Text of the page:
While a global temperature change of 10 degrees might have taken tens of thousands of years in the past, that same temperature change now is projected to occur in less than 100 years, she said.

Human and agricultural use of land has also fragmented it to a point of difficult comparison between then and now, Franklin said.

“The problem for ecosystems is this very compressed timescale and the problem for people is the ecosystem services that we expect from those forests,” she said.

We want to hear from you.

Have a story idea or tip? Pass it along to the KTAR News team here.

Arizona News

A graphic with photos and a description of Shawn Woodruff, whose body was found dead in a Buckeye l...

KTAR.com

Police identify body found in Valley landfill, trying to determine cause of death

Authorities have identified a body found in a West Valley landfill last week and are asking the public for help with the death investigation.

2 hours ago

Kari Lake looks at the crowd to arrives to speak at the Conservative Political Action Conference, C...

Jim Sharpe

Arizona US Senate candidate Kari Lake wants you to do what?!?

KTAR News host Jim Sharpe believes Kari Lake's declaration her supporters should strap on a Glock to prepare for 2024 is dangerous.

3 hours ago

Follow @suelenrivera...

SuElen Rivera

$4.9 million helibase opens in northern Arizona to help mitigate wildfires

The latest state-of-the-art helibase recently opened in northern Arizona to help with wildfire mitigation efforts.

4 hours ago

Stock image of a bathtub faucet. An Arizona man pleaded guilty on Monday, April 15, 2024, to killin...

KTAR.com

Arizona man pleads guilty to murder after holding child’s face under running bathtub faucet

An Arizona man pleaded guilty Monday to killing a 6-year-old child in a bathtub in 2019, authorities announced.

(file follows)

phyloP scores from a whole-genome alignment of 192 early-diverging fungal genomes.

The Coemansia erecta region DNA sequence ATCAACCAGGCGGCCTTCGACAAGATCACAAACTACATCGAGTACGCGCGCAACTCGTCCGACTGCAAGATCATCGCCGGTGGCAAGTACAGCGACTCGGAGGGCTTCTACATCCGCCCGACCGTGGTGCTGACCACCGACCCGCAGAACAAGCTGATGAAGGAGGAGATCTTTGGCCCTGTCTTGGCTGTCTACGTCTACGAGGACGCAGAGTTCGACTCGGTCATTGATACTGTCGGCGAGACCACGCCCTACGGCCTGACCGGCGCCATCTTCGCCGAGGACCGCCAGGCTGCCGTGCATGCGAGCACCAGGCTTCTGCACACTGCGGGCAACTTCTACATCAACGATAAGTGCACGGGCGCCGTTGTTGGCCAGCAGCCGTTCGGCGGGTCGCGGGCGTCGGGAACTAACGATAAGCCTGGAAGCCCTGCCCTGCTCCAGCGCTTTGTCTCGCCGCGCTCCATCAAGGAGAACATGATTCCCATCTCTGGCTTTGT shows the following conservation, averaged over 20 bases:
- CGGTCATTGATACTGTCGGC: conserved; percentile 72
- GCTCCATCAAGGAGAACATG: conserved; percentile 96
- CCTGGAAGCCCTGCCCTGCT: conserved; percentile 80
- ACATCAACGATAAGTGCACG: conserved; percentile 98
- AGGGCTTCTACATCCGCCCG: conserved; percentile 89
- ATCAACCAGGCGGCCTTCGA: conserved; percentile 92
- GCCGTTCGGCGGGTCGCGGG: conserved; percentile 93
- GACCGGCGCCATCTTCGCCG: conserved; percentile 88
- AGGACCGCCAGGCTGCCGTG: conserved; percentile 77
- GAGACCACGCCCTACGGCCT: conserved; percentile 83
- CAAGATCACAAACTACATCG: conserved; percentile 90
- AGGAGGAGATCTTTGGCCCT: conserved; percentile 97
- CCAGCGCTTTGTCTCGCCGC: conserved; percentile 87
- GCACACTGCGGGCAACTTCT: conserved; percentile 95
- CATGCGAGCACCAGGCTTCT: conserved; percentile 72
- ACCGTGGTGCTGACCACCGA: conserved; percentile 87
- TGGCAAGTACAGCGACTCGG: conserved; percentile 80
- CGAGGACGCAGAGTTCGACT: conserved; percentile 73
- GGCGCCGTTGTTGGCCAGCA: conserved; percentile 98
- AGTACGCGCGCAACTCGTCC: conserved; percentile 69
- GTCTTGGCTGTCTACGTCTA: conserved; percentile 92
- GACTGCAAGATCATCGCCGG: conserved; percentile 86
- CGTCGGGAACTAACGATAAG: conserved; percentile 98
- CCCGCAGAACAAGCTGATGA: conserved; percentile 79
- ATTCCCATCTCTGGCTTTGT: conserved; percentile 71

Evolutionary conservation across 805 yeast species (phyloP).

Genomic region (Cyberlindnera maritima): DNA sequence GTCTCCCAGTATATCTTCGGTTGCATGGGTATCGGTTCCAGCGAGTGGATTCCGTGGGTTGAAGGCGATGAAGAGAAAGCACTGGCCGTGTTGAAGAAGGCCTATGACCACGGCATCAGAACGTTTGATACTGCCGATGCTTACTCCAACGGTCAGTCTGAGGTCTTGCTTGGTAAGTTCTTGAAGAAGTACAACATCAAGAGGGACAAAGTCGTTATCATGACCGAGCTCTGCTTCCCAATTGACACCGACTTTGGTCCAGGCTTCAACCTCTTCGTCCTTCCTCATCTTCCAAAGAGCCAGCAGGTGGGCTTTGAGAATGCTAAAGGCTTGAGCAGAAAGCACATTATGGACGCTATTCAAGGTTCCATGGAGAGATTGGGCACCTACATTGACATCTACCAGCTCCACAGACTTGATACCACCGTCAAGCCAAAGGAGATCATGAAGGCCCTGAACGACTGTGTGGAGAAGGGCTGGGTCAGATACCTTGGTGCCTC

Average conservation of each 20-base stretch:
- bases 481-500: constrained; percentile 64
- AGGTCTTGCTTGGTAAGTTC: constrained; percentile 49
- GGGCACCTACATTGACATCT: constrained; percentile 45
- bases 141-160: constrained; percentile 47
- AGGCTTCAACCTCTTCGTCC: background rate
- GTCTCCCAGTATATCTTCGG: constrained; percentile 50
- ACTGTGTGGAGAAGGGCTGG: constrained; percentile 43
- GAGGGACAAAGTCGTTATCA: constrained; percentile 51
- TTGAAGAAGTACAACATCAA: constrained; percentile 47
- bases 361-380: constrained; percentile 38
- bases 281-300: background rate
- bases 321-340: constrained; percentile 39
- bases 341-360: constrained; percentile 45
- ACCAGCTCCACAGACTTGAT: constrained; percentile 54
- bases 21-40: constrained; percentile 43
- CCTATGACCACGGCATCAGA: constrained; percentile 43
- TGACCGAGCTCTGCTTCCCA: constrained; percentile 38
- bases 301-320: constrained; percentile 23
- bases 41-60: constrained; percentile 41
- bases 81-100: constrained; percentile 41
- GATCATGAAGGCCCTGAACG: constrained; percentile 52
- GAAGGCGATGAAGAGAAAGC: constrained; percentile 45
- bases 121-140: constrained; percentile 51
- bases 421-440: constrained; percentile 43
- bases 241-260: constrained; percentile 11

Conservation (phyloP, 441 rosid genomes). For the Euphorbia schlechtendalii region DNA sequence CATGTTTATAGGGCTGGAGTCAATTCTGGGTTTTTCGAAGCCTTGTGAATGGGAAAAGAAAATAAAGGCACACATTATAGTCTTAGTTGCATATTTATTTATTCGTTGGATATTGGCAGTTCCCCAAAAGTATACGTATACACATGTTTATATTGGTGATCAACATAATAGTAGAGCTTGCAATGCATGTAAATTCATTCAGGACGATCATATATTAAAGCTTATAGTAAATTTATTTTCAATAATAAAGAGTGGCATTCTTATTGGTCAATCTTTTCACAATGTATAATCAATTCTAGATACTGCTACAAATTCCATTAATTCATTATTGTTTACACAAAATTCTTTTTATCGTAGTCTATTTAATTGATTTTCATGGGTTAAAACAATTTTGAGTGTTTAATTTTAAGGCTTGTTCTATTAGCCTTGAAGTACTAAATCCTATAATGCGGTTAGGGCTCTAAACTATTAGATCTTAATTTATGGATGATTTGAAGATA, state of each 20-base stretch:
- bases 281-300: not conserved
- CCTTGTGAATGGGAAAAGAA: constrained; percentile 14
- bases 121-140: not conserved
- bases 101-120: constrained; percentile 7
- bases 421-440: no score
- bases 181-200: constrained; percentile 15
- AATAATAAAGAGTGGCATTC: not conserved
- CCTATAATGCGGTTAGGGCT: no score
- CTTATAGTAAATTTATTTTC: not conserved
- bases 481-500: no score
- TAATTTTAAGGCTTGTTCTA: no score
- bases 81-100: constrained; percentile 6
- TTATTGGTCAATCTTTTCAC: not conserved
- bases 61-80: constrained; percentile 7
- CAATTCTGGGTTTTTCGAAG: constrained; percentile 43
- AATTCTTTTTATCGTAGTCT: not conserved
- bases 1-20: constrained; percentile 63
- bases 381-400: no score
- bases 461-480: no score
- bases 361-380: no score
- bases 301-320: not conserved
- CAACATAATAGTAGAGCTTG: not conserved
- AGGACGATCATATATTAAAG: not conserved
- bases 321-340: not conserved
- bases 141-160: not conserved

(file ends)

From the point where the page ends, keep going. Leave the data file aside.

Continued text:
5 hours ago

Cynthia Drager opened the Three Dog Bakery in Chandler, Arizona, on Feb. 9, 2024....

Kevin Stone

Woof, there it is: Three Dog Bakery celebrating recent opening in East Valley

Three Dog Bakery is celebrating its recent opening in the East Valley with five days of tail-wagging activities this week.

6 hours ago

Two Tucson men sentenced after highway death of 17-year-old...

KTAR.com

Two Arizona human smugglers sentenced for death of migrant

Two Tucson men were sentenced last month for their roles in the death of a 17-year-old migrant in 2022, authorities said.

10 hours ago

Sponsored Articles

...

Midwestern University

Midwestern University Clinics: transforming health care in the valley

Midwestern University, long a fixture of comprehensive health care education in the West Valley, is also a recognized leader in community health care.

...

Day & Night Air Conditioning, Heating and Plumbing

Day & Night is looking for the oldest AC in the Valley

Does your air conditioner make weird noises or a burning smell when it starts? If so, you may be due for an AC unit replacement.

...

Collins Comfort Masters

Avoid a potential emergency and get your home’s heating and furnace safety checked

With the weather getting colder throughout the Valley, the best time to make sure your heating is all up to date is now. 

ASU researchers studying how to preserve tree species amid climate change